One of the most important aspects of buying a rural residential property in Colorado is understanding the water supply. Most country homes not serviced by municipal water are supplied by a spring or a well. I’ll save springs for a future discussion and will focus on the two most common types of wells found in northwest Colorado.
Domestic wells are typically associated with rural residences. These kinds of wells allow normal, indoor use in one to three residences. The permit should outline number of residences allowed to be served by the well. A domestic well also usually allows for watering of a few head of livestock as well as irrigation of a lawn or garden. Irrigation is often limited and the permit will also outline this limitation. The permit will also include information about the depth of the well and the associated well test report often includes pumping rate.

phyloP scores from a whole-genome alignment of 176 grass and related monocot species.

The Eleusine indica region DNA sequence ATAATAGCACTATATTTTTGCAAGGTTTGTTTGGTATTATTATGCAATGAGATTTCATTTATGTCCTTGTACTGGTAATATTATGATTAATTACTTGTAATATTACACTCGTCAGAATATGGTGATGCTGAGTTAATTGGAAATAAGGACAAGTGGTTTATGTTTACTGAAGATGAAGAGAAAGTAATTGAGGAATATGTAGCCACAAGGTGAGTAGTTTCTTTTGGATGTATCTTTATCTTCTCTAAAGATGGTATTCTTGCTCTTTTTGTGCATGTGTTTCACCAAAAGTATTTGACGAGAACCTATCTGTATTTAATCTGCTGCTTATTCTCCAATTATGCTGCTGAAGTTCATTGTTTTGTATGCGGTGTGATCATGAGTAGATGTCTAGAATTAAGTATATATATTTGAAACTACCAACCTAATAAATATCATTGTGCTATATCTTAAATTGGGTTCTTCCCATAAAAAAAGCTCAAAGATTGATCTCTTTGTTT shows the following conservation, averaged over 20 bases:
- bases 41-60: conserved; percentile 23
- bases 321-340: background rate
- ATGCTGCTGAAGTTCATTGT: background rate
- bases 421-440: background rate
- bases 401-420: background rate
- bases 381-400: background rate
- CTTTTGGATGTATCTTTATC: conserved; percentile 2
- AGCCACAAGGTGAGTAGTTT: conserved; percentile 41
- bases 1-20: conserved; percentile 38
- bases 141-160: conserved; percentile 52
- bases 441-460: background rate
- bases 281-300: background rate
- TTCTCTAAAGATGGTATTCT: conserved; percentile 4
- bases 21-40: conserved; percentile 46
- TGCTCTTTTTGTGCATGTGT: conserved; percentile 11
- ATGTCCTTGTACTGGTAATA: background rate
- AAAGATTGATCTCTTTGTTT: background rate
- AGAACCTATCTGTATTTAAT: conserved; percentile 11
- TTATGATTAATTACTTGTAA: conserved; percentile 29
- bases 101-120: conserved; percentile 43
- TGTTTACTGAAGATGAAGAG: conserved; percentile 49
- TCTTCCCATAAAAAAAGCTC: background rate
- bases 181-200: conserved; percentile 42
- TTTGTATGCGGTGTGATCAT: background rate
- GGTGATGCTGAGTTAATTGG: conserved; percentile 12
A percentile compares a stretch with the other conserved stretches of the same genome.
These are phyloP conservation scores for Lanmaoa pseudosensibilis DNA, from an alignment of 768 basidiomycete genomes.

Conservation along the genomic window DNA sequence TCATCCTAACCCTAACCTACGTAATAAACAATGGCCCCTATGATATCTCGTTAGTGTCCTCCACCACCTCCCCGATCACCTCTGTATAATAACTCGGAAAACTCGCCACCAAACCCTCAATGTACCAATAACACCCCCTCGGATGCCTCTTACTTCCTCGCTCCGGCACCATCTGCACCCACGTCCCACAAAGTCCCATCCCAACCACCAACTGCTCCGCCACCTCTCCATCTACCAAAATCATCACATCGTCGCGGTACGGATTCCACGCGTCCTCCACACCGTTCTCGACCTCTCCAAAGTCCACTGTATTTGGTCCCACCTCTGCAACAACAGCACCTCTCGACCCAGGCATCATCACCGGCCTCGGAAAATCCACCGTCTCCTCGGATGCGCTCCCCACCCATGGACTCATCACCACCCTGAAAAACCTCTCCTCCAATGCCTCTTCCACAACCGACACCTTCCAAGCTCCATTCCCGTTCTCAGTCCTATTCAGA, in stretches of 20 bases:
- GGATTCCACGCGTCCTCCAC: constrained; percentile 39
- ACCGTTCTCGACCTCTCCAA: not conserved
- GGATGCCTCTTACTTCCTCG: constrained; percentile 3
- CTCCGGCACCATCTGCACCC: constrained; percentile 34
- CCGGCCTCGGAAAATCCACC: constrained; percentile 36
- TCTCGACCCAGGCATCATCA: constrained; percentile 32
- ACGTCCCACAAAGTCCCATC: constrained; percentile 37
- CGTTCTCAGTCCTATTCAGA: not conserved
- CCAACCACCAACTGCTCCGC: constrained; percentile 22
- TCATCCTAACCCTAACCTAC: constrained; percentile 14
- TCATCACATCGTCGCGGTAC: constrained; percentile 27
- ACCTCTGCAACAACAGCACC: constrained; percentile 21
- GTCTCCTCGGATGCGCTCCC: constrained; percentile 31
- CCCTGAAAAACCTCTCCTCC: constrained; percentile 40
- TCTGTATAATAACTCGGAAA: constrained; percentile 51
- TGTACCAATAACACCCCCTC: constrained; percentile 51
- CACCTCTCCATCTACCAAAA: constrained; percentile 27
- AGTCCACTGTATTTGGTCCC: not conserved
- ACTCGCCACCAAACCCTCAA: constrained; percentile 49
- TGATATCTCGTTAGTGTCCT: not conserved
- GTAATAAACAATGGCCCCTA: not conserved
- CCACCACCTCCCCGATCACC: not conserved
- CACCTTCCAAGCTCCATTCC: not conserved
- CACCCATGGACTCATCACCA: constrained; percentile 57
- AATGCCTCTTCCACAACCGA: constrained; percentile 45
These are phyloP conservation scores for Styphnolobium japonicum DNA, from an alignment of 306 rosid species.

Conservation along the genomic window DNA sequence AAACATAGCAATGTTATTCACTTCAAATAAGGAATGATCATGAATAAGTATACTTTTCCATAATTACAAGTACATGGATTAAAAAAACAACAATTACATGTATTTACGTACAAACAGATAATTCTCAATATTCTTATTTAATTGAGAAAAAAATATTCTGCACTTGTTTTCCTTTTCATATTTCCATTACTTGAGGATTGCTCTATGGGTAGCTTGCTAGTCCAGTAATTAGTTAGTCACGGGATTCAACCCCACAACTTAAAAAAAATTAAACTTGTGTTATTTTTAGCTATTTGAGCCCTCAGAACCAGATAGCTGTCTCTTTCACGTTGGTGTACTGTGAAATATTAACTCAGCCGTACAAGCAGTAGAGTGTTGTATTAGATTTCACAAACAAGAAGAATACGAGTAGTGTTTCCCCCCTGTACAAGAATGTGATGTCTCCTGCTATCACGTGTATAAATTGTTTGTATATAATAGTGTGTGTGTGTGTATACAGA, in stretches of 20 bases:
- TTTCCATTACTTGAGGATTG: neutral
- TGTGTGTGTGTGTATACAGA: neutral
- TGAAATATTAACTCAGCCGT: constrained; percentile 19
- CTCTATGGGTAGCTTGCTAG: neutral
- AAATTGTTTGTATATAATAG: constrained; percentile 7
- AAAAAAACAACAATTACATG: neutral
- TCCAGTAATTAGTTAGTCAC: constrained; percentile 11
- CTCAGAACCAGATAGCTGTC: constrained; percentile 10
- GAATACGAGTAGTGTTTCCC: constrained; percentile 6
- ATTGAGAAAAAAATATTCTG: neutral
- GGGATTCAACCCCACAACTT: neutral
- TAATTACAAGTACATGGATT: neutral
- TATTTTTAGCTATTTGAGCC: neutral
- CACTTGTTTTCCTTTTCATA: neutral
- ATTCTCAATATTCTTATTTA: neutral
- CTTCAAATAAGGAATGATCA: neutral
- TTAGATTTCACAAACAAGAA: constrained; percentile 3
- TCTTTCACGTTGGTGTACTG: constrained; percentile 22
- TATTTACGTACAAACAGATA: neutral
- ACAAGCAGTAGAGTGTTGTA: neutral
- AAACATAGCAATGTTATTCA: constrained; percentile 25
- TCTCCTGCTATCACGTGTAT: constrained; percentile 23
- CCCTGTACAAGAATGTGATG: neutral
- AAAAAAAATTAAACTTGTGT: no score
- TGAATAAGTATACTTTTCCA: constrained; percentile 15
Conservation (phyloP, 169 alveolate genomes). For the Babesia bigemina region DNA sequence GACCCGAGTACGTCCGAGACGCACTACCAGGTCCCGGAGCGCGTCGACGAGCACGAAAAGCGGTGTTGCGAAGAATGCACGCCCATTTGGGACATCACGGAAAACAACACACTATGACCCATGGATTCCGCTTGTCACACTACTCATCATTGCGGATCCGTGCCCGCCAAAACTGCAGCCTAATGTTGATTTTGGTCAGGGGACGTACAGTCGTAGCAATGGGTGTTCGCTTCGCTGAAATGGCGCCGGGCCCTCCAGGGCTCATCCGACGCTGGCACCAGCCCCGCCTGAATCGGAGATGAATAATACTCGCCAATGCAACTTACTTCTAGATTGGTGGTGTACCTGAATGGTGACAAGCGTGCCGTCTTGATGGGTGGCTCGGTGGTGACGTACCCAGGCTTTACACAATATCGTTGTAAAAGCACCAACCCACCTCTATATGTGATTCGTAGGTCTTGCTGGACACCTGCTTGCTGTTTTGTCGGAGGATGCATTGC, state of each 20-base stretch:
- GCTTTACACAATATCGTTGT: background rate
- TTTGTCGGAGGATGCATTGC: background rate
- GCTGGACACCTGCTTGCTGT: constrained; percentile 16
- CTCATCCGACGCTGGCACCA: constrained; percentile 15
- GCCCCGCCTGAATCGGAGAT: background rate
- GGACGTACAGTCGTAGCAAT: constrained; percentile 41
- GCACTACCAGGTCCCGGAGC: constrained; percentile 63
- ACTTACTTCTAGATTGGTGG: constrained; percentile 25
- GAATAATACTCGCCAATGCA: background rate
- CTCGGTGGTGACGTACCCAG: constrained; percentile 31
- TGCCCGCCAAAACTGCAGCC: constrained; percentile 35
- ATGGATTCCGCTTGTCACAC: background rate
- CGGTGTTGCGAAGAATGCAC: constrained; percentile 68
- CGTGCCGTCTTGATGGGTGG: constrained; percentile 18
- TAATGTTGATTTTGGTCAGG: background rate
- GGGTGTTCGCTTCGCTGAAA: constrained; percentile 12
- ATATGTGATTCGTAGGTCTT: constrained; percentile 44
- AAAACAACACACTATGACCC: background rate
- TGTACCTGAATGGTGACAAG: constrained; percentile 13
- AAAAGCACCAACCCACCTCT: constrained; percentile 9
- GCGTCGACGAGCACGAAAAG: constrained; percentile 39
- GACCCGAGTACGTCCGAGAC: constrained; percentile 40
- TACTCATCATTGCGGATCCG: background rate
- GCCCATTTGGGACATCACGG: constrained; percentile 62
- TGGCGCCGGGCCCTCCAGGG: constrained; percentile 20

With the increasing demand on Colorado’s water supply, much of the state has been designated as over appropriated. In these areas, it is common to find rural property wells that are household use only. This type of permit allows for typical indoor residential use but does not allow any outdoor use such as watering a horse or two, watering a flowerbed, washing a vehicle or even filling a hot tub. Household use only wells are also often found on parcels smaller than 35 acres.
Investigating the uses and limitations will help determine if a property is a good fit for your intended use. There are several types of wells and water sources that can be associated with a particular property. The permit and/or water right should describe the allowed uses. The Colorado Division of Water Resources has a great website with information on wells, water rights and water administration.